Workshop
Illustrated mechanical explanation book

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Cool Tools has a review up for The New Way Things Work by David Macaulay and Neil Ardley, which has just been added to my wish list. The striking and explanatory illustrations show you how even very complicated things work in a simple and fun way.

12 thoughts on “Illustrated mechanical explanation book

  1. I was actually given one of the earlier editions for free by my school librarian. I had loaned it out so much, she decided I would put it to better use. The mammoth characters were always was a humorous addition to the diagrams.

  2. This isn’t new!! :P
    I was given this by my EE PhD Dad as a ok-now-become-an-engineer-too book when I was 4 or 5.

    FanTASTic book though, truly.

  3. I was actually able to meet and talk to David Macaulay at a book signing once. He’s a great guy.

    Also, the book really isn’t new. It’s been out for a while. Never gets old though.

    These books helped me become a maker. They are truly “maker” books.

  4. … this is the reason I became an engineer. My wife recently gave me this “new” edition, since i have lost my original. i must admit, i got emotional.

  5. my younger brother at 11 checked this book out from the library. i liked it so much i begged my mom to get me a copy of the old version, purely for the sake of the original text and the 2 later removed pages( a nuclear power system layout i think and a mechanical parking meter). when i read the segment on clockwork, i was so immersed, i memorized the section and it’s gear ratios just so i could carve the exact setup (including pendulum and governor!) in arts and crafts at a month long summer camp. (keep in mind this was just over a year ago!)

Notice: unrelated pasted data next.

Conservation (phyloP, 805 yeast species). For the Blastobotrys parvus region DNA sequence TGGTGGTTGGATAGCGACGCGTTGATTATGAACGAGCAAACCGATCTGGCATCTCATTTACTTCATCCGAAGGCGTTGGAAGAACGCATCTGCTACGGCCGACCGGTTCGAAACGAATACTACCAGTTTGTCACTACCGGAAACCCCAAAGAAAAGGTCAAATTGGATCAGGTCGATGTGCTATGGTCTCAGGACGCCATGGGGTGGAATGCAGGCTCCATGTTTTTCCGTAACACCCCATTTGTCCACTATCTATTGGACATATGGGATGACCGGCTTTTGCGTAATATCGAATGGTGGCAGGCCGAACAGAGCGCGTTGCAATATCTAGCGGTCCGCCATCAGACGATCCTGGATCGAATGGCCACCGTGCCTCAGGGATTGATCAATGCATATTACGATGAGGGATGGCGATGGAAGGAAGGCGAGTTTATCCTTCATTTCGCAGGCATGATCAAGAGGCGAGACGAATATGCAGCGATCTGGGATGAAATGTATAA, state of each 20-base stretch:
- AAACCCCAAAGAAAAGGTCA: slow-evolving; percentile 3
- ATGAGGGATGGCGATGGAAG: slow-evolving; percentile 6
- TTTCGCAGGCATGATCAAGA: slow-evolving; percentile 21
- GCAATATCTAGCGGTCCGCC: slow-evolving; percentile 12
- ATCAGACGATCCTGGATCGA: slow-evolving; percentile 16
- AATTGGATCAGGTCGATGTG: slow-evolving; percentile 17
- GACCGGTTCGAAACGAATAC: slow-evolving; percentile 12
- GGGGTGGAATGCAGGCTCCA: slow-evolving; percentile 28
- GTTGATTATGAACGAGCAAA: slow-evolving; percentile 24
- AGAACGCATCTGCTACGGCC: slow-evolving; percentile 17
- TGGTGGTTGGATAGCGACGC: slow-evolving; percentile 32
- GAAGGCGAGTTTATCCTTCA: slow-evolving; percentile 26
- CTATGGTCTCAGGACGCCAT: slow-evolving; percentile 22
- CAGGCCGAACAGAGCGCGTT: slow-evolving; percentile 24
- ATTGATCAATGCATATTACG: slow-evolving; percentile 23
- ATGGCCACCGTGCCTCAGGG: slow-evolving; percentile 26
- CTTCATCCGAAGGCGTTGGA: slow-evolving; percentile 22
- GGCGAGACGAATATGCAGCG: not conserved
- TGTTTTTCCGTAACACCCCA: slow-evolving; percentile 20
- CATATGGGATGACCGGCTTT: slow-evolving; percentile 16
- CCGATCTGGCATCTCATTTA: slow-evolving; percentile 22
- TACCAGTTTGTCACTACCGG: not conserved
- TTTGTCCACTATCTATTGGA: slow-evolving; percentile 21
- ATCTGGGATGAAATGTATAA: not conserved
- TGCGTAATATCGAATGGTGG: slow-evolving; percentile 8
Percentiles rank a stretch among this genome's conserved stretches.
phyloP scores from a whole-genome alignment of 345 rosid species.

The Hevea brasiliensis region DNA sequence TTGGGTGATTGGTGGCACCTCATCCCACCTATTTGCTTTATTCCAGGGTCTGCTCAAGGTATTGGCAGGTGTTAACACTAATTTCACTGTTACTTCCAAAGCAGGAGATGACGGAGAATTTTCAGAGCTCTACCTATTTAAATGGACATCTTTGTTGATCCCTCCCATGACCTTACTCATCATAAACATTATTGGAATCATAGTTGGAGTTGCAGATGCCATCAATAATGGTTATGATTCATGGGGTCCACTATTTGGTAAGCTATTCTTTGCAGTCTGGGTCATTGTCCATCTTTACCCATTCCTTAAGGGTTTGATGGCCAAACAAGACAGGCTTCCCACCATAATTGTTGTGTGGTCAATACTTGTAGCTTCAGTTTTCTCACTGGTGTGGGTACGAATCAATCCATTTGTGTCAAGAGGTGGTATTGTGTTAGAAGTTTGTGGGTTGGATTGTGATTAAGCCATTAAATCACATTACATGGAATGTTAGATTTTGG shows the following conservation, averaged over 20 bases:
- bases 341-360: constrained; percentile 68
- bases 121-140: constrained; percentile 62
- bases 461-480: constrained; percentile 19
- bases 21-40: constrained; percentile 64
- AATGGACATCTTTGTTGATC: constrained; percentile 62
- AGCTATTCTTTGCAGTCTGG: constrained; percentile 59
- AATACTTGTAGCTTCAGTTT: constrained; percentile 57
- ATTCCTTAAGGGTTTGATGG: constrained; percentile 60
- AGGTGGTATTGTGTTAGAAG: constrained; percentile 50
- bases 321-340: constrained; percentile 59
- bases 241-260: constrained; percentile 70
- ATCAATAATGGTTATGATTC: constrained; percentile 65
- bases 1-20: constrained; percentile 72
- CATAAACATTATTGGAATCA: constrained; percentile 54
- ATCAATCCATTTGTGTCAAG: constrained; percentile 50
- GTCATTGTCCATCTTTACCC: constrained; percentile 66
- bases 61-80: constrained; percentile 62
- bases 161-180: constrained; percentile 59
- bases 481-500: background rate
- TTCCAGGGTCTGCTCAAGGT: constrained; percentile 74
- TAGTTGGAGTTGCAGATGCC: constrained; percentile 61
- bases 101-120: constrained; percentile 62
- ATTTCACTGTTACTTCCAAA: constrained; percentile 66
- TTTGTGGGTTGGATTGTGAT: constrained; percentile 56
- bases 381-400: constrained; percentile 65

also, more recently, i went to a yard sale and picked up what was a fairly old door lock. what irked me though was someone had clearly taken it apart before me and tried to repair it, and ended up scattering pieces everywhere inside. thanks to that book, it works!

    the book itself has come with me everywhere i vacation, just in case i’m bored or something breaks.

    :)

  6. I was given the original version of this book when I was 8 or 9. I ate, slept and breathed it for years afterwards. If you have kids and want them to become engineers, slide this into their eager little hands!

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Becky Stern is a Content Creator at Autodesk/Instructables, and part time faculty at New York’s School of Visual Arts Products of Design grad program. Making and sharing are her two biggest passions, and she's created hundreds of free online DIY tutorials and videos, mostly about technology and its intersection with crafts. Find her @bekathwia on YouTube/Twitter/Instagram.

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